The number of discs 103 in the second set of discs 107 may be higher than the number of discs 103 in the first set of discs 106, as schematically illustrated in FIG. 3. This provides for achieving a high skimming efficiency, as the number of discs 103 in the second set 107 can be increased more by having a smaller separation distance 109, compared to the discs 103 in the first set 106, for a given size of the separator 100. At the same time, the discs 108 of the first set 106 provides for the initial separation of larger fat globules as described above, although being fewer in number than the discs 103 of the second set 107. A compact separator 100 with increased low temperature efficiency may thus be provided.
      A ratio between the number of discs 103 in the second set of discs 107 to the number of discs 103 in the first set of discs 106 may be in the range of 2-6. This allows for a reduced risk of fat occlusion in the disc stack 102 while the skimming efficiency is increased. The ratio between the number of discs 103 in the second set of discs 107 to the number of discs 103 in the first set of discs 106 may be in the range of or 3-5, which provides for a separator 100 which is particular advantageous in terms of skimming efficiency.
      The number of discs 103 in the first set of discs 106, having the increased separation distance 108, may be in the range of 20-50 discs. Having a number of discs 103 of the first set 106 in this range provides for facilitating the initial separation of fat globules with a lowered risk of blockage by fat between the discs 103. At the same time this allows for having a plurality of discs 103 in the second set 109 that increases the skimming performance for a given size of the separator 100. In one example the number of discs 103 in the first set of discs 106 is in the range 35-40, and the number of discs 103 in the second set of discs 107 is in the range 145-165.
      A ratio between the first distance 108 to the second distance 109 may be in the range of 1.2-2.4. I.e. the first set of discs 106 are separated from each other by a first distance 108 which is larger than the separation distance 109 between the discs 103 of the second set 107 by a factor which is in the range 1.2-2.4. This provides for an increased skimming performance at low temperature conditions. A ratio between the first distance 108 to the second distance 109 in the range of 1.25-1.60 provides for a particularly advantageous separator 100 with an increased skimming performance at low temperatures for a given volume of the separator 100.
      In one example the ratio between the first distance 108 to the second distance 109 may be 1.33 for an optimized skimming efficiency of the separator 100 in some low temperature operating conditions.
      The discs 103 in the first set of discs 106 may be separated by 0.75-0.85 mm. Having a separation of the discs 103 in the first set 106 in this range provides for a particular advantageous separation of larger fat globules in the milk with a further reduced risk of occluding the space between the discs 103 with fat.
      The discs 103 in the second set of discs 107 may be separated by 0.55-0.65 mm. Having a separation of the discs 103 in the second set 107 in this range, e.g. in combination with a separation in the range 0.75-0.85 mm of the first set 106, allows at the same time for increasing the overall skimming performance for a given volume of the separator 100 while avoiding blockage problems when separating milk of low temperature. In one example the discs 103 in the first and second sets 106, 107, may be separated by 0.8 mm and 0.6 mm, respectively, for an optimized performance in some operating conditions, e.g. with a temperature of the milk in the range of 10-18° C.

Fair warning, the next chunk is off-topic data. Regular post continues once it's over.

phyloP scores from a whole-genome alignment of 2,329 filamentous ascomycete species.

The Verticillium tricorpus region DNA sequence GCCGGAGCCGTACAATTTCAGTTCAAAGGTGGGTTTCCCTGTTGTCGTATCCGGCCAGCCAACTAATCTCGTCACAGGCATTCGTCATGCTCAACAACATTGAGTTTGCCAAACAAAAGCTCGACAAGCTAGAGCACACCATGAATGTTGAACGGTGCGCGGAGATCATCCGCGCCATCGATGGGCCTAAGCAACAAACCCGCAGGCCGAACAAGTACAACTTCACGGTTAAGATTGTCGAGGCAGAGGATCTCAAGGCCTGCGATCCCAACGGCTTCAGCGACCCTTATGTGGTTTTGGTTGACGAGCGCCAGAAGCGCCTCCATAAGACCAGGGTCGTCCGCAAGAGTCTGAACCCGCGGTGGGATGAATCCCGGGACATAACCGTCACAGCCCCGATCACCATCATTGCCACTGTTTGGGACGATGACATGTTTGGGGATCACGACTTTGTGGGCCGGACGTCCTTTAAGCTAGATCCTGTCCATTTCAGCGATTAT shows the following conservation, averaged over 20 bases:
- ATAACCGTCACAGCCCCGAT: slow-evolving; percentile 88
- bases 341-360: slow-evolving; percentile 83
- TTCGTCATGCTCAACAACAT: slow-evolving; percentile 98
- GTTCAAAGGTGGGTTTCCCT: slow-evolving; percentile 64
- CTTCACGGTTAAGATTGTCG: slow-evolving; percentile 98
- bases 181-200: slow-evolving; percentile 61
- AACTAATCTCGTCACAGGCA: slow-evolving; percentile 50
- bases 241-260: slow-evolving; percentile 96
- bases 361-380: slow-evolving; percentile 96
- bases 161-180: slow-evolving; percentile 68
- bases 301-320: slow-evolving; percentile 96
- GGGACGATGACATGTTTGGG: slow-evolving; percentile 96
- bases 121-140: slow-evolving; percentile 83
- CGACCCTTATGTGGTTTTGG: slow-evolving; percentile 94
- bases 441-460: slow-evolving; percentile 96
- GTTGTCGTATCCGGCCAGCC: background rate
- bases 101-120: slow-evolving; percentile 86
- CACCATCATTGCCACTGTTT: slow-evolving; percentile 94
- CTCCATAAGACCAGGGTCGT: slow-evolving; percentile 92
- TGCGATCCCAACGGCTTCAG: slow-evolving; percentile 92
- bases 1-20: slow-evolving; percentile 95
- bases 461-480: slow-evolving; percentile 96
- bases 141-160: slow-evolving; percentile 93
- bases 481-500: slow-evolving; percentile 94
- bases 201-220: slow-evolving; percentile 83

The discs 103 in the first set of discs 106 may have an open center portion 110 for receiving a centering element 111 arranged in the centrifuge bowl 101. The open center portion 110 in the first set of discs 106 is illustrated in the example of FIG. 3, and the centering element 111 is shown in FIG. 2. The discs 103 in the first set 103 may thus be accurately aligned with the axis of rotation of the centrifuge bowl 101.
      The discs 103 in the second set of discs 107 may have a reduced diameter center portion 112 coaxially aligned with the open center portion 110 of the discs 103 in the first set of discs 106. The reduced diameter center portion 112 of the discs 103 in the second set 107 is shown in the example of FIG. 3. In this example the opening in the center of the discs 103 of the second set 107 is partly closed in comparison to the discs 103 in the first set 106.
       FIG. 4 illustrates a flow chart of a method 200 of separating cold milk using a separator 100 as described above in relation to FIGS. 1-3. The method 200 comprises providing 201 a flow of the milk through a first set of discs 106 in a disc stack 102 arranged in the separator 100, and providing 202 a flow of the milk through a second set of discs 107, stacked on top of the first set of discs 106. The discs 103 in the first set of discs 106 are separated from each other by a first distance 108, and the discs 103 in the second set of discs 107 are separated from each other by a second distance 109 which is smaller than the first distance 108. The method 200 thus allows for an efficient separation of cold milk with a reduced risk of blockage in the disc stack 102 by the fat in the milk, as described above in relation to the separator 100 and FIGS. 1-3.
      The cold milk may be milk which is not heated. The temperature of the cold milk may be below 30° C. or below 20° C. in some examples. The temperature of the cold milk may also be below 17° C. or below 14° C. in some examples. The temperature of the cold milk may also be below 13° C. or below 10° C. in some examples. The tendency of the fat to form larger aggregates of fat particles may increase with the lowering of the temperature. Thus, the separator 100 provides for a particularly advantageous increase in skimming efficiency and reduced risk of such fat blockage of fat blockage as the temperature of the milk is reduced further across the ranges as exemplified above.
      From the description above follows that, although various embodiments of the invention have been described and shown, the invention is not restricted thereto, but may also be embodied in other ways within the scope of the subject-matter defined in the following claims.